Lately as perhaps you know I have been doing long arm quilting...email me if you need me:> BUT I was finishing up a friend's quilt for her doing machine binding on it and trying to do a VERY neat job of it.
If you have any questions email me at m c m hunt @ w c t e l. n e t
I decided to try smoke invisible thread with a very very narrow buttonhole stitch to accomplish this. The best thing about this binding is that it appears almost invisible when its finished. It looks hand done until you really look at it.
Generally I don't like using the back as the binding. I think this is because it looks so flat on the front but with this technique it looked like a regular sewn and flipped binding. It was no longer so flat.
First you have to trim away the batting to the edge of the quilt. Be careful NOT to clip the backing while you are cutting away the batting. Then trim the back so that 1 inch is left.
Then fold it over twice...each fold is 1/2 inch.
Pin with pins toward the sewing foot so you can pull them out as you go. PIN ALOT!! I pin parallel to the binding. Be careful they will stick you as you sew!!
Getting ready to sew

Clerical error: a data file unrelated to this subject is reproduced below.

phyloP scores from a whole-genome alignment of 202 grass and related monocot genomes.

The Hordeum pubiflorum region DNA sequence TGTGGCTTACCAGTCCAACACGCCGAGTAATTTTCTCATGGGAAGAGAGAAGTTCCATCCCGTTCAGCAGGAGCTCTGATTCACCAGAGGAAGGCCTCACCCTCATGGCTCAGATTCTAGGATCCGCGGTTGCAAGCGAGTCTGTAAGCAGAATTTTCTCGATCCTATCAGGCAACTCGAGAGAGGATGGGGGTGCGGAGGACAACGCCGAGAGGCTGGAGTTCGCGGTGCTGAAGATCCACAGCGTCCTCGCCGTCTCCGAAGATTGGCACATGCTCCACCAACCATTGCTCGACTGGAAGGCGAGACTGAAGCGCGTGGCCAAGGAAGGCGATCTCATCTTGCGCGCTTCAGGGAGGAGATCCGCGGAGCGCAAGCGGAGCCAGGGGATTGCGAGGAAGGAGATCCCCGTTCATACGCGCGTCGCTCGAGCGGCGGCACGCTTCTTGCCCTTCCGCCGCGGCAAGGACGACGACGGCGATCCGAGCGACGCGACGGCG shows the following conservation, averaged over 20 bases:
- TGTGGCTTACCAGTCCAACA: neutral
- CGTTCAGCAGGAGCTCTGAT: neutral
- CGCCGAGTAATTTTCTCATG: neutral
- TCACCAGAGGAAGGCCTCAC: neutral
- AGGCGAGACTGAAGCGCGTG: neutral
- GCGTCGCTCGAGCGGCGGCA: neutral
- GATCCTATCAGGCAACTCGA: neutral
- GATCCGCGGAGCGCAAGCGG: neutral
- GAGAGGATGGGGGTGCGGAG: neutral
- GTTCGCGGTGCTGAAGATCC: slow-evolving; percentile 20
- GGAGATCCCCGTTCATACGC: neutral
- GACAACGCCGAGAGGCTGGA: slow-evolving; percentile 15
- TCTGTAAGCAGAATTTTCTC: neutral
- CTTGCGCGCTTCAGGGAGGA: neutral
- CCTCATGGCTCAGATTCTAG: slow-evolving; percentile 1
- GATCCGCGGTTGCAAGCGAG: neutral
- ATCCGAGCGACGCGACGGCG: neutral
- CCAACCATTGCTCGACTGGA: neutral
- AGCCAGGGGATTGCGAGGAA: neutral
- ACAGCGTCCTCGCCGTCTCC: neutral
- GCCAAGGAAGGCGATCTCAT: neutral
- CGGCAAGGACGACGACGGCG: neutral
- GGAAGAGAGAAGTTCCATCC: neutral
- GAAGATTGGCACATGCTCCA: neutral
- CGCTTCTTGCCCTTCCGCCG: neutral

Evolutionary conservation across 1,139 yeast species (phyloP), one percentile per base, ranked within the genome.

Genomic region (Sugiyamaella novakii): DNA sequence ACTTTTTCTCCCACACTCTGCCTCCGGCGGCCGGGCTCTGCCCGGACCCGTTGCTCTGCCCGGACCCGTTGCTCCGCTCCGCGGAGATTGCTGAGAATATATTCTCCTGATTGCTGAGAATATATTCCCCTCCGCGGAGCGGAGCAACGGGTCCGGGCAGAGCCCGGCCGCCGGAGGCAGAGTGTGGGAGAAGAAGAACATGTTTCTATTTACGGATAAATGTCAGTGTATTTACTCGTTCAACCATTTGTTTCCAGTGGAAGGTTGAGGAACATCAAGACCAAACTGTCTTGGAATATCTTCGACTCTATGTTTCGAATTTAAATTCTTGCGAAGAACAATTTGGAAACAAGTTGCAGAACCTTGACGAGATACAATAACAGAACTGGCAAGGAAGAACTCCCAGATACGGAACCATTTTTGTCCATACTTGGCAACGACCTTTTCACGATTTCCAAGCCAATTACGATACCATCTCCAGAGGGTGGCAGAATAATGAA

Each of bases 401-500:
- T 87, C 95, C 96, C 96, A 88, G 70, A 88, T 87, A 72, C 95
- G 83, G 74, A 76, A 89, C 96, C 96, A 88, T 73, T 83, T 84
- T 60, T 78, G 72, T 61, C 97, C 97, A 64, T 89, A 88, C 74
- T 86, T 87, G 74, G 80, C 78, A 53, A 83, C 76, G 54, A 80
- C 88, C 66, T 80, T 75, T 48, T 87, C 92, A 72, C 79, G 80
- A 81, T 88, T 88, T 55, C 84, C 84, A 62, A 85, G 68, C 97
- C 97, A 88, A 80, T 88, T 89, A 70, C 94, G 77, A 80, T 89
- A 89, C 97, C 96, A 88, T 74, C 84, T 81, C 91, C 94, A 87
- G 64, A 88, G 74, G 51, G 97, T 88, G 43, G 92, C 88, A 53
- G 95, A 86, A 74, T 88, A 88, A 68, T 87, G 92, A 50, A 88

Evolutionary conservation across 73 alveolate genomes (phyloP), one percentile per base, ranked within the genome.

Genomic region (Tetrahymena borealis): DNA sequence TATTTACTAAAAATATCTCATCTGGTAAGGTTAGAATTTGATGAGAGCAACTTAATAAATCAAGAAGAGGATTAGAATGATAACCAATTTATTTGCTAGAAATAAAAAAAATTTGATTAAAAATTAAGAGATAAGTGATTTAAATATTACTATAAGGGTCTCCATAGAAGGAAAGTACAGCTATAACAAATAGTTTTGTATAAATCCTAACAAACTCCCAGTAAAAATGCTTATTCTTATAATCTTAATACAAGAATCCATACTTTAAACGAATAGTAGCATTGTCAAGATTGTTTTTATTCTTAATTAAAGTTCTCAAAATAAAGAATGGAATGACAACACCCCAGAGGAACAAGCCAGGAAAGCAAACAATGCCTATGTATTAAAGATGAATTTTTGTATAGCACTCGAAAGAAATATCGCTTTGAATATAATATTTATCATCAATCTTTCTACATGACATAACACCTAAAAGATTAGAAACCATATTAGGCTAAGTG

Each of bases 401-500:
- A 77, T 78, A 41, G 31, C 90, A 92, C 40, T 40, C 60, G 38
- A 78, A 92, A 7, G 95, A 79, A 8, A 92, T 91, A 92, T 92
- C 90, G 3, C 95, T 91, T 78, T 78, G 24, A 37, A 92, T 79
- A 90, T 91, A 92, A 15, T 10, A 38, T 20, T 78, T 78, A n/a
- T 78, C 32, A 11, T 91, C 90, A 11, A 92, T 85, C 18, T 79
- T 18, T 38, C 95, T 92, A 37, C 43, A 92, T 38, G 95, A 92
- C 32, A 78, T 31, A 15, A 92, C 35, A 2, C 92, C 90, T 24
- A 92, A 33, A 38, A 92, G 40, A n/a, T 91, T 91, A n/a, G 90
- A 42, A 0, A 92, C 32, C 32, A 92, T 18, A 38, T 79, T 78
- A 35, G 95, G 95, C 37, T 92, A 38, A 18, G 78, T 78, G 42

Use your walking foot. It makes a smoother binding. The top thread is invisible thread - smoke. I used black on the back. If your fabric is light use the clear invisible.
Put your walking foot on and use a very narrow buttonhole stitch. It should be just wide enough to catch the binding.
It will take a little experimenting to see how narrow you can get your stitch and still catch the edge of the binding. If your machine does not have a buttonhole stitch you can also use a very narrow hem stitch for this.
TIP: When you start be sure the top edges are folded evenly!! Makes it easier to fold the corners later.
Place the binding under your foot so that the needle comes enters the fabric just to the left of the binding. You may have to fiddle with your foot placement to get this right. Mine will not work right if I put the edge of the foot on the fabric.
SEW SLOWLY...taking pins out as you go...
Sew to the corner. Clip your threads and any frayed threads. Then fold the binding on the next side...be sure to clip threads that stick out and tuck the binding edges inside as you turn the corner. This will make your corner even.
The front - Again click on the picture to see how! You can barely see the stitching. And see how neat the corner is!!
The proud owner of the quilt, Mrs. Prince. These are blocks that her kids made upon her retirement from teaching. Pam Beeler made the quilt with a little help from me.
This is the back. The teachers also wanted to get in on the good wishes so their blocks were sewn together and put on the back. It was almost like making TWO quilts!! Try figuring out how to center this on the back of the quilt.